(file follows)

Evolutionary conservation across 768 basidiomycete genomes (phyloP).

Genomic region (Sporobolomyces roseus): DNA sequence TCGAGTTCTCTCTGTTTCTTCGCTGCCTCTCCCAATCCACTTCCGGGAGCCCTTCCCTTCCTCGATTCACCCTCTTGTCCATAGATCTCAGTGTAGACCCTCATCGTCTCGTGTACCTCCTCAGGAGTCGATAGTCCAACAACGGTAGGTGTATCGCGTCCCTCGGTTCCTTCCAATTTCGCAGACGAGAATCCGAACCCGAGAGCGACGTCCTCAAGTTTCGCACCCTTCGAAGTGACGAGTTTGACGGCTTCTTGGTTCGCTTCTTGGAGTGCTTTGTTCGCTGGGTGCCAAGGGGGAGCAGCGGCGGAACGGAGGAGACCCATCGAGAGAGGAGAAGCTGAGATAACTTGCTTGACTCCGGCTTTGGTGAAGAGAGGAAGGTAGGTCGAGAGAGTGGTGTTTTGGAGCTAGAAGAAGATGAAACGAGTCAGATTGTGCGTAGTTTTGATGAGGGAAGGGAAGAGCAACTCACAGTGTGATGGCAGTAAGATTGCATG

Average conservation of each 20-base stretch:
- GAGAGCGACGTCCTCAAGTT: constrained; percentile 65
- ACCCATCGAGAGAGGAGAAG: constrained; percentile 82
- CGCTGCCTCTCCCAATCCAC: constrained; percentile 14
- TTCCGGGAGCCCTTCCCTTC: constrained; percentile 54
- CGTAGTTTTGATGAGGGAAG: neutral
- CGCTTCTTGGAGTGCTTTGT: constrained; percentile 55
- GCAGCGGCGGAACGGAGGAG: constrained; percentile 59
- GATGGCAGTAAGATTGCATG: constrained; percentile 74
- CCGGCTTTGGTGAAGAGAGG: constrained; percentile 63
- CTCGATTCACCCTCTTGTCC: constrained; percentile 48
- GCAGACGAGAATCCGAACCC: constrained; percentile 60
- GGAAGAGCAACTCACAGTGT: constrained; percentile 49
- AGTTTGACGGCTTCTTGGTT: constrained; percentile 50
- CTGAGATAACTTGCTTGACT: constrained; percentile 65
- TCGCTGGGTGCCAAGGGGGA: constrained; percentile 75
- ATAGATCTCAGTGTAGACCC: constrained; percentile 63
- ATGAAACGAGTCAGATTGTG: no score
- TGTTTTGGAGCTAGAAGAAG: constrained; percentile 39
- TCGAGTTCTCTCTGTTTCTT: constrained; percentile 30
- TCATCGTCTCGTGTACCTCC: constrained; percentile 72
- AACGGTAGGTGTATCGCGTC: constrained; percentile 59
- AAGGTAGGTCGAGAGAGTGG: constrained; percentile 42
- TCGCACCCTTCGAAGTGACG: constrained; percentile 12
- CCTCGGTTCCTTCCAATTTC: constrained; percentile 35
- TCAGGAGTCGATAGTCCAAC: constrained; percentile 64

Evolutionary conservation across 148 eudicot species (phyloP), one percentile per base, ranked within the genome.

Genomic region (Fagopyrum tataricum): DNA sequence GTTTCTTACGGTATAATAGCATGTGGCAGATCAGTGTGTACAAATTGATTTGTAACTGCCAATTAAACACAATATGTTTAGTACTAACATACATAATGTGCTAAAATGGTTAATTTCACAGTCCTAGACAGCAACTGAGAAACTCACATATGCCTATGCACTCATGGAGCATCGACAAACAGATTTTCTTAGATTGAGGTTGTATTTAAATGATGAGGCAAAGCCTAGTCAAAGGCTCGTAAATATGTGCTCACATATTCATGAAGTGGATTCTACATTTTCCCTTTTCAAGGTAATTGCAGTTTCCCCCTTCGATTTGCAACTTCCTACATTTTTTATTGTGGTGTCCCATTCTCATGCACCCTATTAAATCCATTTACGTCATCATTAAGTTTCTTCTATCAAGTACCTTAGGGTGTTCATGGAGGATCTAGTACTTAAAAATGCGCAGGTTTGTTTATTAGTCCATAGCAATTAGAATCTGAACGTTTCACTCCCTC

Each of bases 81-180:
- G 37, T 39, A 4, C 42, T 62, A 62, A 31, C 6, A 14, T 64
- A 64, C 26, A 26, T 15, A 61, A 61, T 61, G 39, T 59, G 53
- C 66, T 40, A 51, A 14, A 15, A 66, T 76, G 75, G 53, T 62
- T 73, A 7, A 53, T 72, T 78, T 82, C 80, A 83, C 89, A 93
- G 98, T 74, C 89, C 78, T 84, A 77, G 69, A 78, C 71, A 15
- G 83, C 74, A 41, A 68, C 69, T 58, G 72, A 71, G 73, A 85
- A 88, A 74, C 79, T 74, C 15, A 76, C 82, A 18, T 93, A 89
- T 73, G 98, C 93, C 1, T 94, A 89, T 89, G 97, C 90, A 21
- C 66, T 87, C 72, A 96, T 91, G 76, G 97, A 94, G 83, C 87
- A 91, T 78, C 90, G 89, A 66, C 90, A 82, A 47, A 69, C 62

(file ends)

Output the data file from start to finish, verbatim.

Evolutionary conservation across 768 basidiomycete genomes (phyloP).

Genomic region (Sporobolomyces roseus): DNA sequence TCGAGTTCTCTCTGTTTCTTCGCTGCCTCTCCCAATCCACTTCCGGGAGCCCTTCCCTTCCTCGATTCACCCTCTTGTCCATAGATCTCAGTGTAGACCCTCATCGTCTCGTGTACCTCCTCAGGAGTCGATAGTCCAACAACGGTAGGTGTATCGCGTCCCTCGGTTCCTTCCAATTTCGCAGACGAGAATCCGAACCCGAGAGCGACGTCCTCAAGTTTCGCACCCTTCGAAGTGACGAGTTTGACGGCTTCTTGGTTCGCTTCTTGGAGTGCTTTGTTCGCTGGGTGCCAAGGGGGAGCAGCGGCGGAACGGAGGAGACCCATCGAGAGAGGAGAAGCTGAGATAACTTGCTTGACTCCGGCTTTGGTGAAGAGAGGAAGGTAGGTCGAGAGAGTGGTGTTTTGGAGCTAGAAGAAGATGAAACGAGTCAGATTGTGCGTAGTTTTGATGAGGGAAGGGAAGAGCAACTCACAGTGTGATGGCAGTAAGATTGCATG

Average conservation of each 20-base stretch:
- GAGAGCGACGTCCTCAAGTT: constrained; percentile 65
- ACCCATCGAGAGAGGAGAAG: constrained; percentile 82
- CGCTGCCTCTCCCAATCCAC: constrained; percentile 14
- TTCCGGGAGCCCTTCCCTTC: constrained; percentile 54
- CGTAGTTTTGATGAGGGAAG: neutral
- CGCTTCTTGGAGTGCTTTGT: constrained; percentile 55
- GCAGCGGCGGAACGGAGGAG: constrained; percentile 59
- GATGGCAGTAAGATTGCATG: constrained; percentile 74
- CCGGCTTTGGTGAAGAGAGG: constrained; percentile 63
- CTCGATTCACCCTCTTGTCC: constrained; percentile 48
- GCAGACGAGAATCCGAACCC: constrained; percentile 60
- GGAAGAGCAACTCACAGTGT: constrained; percentile 49
- AGTTTGACGGCTTCTTGGTT: constrained; percentile 50
- CTGAGATAACTTGCTTGACT: constrained; percentile 65
- TCGCTGGGTGCCAAGGGGGA: constrained; percentile 75
- ATAGATCTCAGTGTAGACCC: constrained; percentile 63
- ATGAAACGAGTCAGATTGTG: no score
- TGTTTTGGAGCTAGAAGAAG: constrained; percentile 39
- TCGAGTTCTCTCTGTTTCTT: constrained; percentile 30
- TCATCGTCTCGTGTACCTCC: constrained; percentile 72
- AACGGTAGGTGTATCGCGTC: constrained; percentile 59
- AAGGTAGGTCGAGAGAGTGG: constrained; percentile 42
- TCGCACCCTTCGAAGTGACG: constrained; percentile 12
- CCTCGGTTCCTTCCAATTTC: constrained; percentile 35
- TCAGGAGTCGATAGTCCAAC: constrained; percentile 64

Evolutionary conservation across 148 eudicot species (phyloP), one percentile per base, ranked within the genome.

Genomic region (Fagopyrum tataricum): DNA sequence GTTTCTTACGGTATAATAGCATGTGGCAGATCAGTGTGTACAAATTGATTTGTAACTGCCAATTAAACACAATATGTTTAGTACTAACATACATAATGTGCTAAAATGGTTAATTTCACAGTCCTAGACAGCAACTGAGAAACTCACATATGCCTATGCACTCATGGAGCATCGACAAACAGATTTTCTTAGATTGAGGTTGTATTTAAATGATGAGGCAAAGCCTAGTCAAAGGCTCGTAAATATGTGCTCACATATTCATGAAGTGGATTCTACATTTTCCCTTTTCAAGGTAATTGCAGTTTCCCCCTTCGATTTGCAACTTCCTACATTTTTTATTGTGGTGTCCCATTCTCATGCACCCTATTAAATCCATTTACGTCATCATTAAGTTTCTTCTATCAAGTACCTTAGGGTGTTCATGGAGGATCTAGTACTTAAAAATGCGCAGGTTTGTTTATTAGTCCATAGCAATTAGAATCTGAACGTTTCACTCCCTC

Each of bases 81-180:
- G 37, T 39, A 4, C 42, T 62, A 62, A 31, C 6, A 14, T 64
- A 64, C 26, A 26, T 15, A 61, A 61, T 61, G 39, T 59, G 53
- C 66, T 40, A 51, A 14, A 15, A 66, T 76, G 75, G 53, T 62
- T 73, A 7, A 53, T 72, T 78, T 82, C 80, A 83, C 89, A 93
- G 98, T 74, C 89, C 78, T 84, A 77, G 69, A 78, C 71, A 15
- G 83, C 74, A 41, A 68, C 69, T 58, G 72, A 71, G 73, A 85
- A 88, A 74, C 79, T 74, C 15, A 76, C 82, A 18, T 93, A 89
- T 73, G 98, C 93, C 1, T 94, A 89, T 89, G 97, C 90, A 21
- C 66, T 87, C 72, A 96, T 91, G 76, G 97, A 94, G 83, C 87
- A 91, T 78, C 90, G 89, A 66, C 90, A 82, A 47, A 69, C 62